Northover Ridge/Mount Northover
On 23 July 2004, Dan Millar, Edwina (Eddie) Podemski, Chris Wood, Kelly Wood and I began a three-day backpack trip with the intention of traversing Northover Ridge from Aster Lake to Three Isle Lake.  Starting at the Upper Lake parking lot in Peter Lougheed Provincial Park, we hiked easily around the south shore of Upper Kananaskis Lake and soon reached the north end of Hidden Lake.  Hidden Lake was full to the brim (eerily, we even saw flowers in full bloom under the surface of the water).  As a result, we were forced to thrash around the east shore on a rough and narrow trail that was choked with a lot of deadfall.  Upon reaching the south end of Hidden Lake, we began the hellish ascent of the headwall guarding the entrance to Aster Lake.  There were some lingering snow patches on the route near the top of the headwall, but we all got through safely and soon were hiking among the pleasant meadows and karst formations in the upper valley.  After almost 8 hours on the trail, we finally reached the Aster Lake campground and had it all to ourselves, or so we thought...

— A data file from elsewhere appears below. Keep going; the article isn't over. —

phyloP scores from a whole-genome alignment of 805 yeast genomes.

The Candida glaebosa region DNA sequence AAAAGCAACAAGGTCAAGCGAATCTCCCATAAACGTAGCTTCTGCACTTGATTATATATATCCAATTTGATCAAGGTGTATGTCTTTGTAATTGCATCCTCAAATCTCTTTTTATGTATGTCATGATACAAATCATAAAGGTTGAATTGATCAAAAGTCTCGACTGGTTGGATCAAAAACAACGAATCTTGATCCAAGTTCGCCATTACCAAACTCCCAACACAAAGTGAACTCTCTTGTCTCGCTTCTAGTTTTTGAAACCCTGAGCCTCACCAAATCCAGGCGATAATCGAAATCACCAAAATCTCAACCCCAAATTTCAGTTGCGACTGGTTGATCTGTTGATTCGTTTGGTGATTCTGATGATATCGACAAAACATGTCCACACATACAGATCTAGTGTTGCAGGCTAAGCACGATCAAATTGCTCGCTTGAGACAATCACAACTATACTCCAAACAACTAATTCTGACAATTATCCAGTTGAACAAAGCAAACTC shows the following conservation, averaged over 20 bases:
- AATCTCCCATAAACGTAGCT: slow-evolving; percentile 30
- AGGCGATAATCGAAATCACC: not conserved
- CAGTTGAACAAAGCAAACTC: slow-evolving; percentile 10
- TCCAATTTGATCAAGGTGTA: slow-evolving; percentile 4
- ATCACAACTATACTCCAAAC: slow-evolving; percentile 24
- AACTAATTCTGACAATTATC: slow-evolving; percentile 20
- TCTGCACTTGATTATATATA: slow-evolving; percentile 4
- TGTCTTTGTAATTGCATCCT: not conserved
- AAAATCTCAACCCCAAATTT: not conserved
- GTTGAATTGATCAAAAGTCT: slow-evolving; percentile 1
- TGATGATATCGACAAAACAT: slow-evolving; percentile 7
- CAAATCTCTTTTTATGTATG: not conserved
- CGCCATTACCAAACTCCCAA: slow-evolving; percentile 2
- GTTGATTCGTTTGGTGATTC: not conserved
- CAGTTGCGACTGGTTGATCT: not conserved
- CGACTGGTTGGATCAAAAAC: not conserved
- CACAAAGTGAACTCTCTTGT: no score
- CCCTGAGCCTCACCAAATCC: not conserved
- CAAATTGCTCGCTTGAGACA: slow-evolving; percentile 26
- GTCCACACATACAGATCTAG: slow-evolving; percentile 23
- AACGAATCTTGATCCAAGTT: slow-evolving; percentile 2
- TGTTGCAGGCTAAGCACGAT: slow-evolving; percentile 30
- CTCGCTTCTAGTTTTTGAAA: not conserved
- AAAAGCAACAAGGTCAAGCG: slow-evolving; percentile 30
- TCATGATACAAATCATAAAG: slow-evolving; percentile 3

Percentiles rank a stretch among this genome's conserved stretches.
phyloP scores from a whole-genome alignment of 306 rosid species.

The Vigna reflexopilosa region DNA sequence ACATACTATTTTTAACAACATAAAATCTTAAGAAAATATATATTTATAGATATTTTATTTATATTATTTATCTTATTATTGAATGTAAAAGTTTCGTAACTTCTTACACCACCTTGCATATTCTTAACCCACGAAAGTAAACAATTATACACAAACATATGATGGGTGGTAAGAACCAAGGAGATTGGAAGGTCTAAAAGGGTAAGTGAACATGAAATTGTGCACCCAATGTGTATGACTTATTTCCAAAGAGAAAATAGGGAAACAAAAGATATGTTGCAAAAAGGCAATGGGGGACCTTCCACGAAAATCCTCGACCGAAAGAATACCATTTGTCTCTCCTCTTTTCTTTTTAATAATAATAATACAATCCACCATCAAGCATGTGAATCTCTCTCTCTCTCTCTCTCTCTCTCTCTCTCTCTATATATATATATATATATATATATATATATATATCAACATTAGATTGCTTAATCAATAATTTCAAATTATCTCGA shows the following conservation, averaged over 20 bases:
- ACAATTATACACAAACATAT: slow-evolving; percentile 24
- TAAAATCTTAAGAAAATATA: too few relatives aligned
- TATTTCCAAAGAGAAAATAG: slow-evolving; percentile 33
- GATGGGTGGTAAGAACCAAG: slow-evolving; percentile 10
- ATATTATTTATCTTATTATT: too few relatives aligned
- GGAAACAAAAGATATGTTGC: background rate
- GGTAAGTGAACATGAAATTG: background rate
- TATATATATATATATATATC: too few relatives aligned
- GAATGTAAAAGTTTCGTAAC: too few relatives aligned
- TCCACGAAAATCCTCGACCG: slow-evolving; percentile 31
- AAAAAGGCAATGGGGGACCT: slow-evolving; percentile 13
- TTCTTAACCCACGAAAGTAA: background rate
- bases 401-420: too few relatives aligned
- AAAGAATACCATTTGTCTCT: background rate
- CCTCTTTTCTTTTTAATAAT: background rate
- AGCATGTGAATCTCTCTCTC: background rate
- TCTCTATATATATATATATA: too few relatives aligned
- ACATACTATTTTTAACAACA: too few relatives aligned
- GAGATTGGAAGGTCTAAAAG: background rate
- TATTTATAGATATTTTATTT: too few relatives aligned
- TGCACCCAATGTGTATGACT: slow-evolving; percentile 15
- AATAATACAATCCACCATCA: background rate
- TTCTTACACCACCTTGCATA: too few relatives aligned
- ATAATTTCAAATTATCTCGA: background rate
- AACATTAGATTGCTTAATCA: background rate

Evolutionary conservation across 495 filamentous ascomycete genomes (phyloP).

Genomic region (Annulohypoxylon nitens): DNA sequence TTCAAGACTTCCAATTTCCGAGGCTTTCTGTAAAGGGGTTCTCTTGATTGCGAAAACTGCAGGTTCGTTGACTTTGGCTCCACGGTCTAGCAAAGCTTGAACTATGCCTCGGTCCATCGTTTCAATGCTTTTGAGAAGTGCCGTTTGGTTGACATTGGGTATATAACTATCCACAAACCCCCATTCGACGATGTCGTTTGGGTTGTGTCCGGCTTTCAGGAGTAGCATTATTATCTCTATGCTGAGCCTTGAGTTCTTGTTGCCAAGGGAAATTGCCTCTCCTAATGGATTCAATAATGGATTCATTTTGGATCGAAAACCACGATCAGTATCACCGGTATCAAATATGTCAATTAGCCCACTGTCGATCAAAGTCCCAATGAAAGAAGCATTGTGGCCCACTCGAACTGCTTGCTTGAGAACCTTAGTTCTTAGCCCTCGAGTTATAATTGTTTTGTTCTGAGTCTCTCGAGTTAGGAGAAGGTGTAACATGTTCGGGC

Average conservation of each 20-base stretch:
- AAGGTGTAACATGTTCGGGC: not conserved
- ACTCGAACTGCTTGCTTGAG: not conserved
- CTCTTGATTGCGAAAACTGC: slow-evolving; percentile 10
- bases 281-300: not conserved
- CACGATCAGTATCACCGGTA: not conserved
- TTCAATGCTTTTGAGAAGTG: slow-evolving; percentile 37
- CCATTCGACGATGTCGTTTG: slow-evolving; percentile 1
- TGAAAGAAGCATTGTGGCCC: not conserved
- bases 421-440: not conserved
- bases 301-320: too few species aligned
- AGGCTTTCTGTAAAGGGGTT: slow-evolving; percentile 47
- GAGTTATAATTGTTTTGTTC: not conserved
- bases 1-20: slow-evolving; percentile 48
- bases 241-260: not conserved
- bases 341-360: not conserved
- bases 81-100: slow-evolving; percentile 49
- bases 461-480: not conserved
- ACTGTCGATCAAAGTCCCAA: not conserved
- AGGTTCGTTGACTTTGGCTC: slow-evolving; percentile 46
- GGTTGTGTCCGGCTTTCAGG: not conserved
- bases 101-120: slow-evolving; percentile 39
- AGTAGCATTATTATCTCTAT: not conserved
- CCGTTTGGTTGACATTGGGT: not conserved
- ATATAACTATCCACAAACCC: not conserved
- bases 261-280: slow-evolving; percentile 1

The lack of watercraft on the lake is very appealing. Mount Indefatigable is reflected in Upper Kananaskis Lake.
We're gonna go up there?! This is the north end of Hidden Lake.  The route up the headwall is shown.
Chris, tell me again about the relationship between Gödel, Escher and Bach... Chris pauses to mug for the camera during the ascent of the headwall.  On this day, the crux of the route is crossing the snow patch up ahead.
I can't believe we climbed up all this with full backpacks! Everyone takes a break just before the crux.  Hidden Lake, Upper Kananaskis Lake and Mount Indefatigable grab the most attention in the background.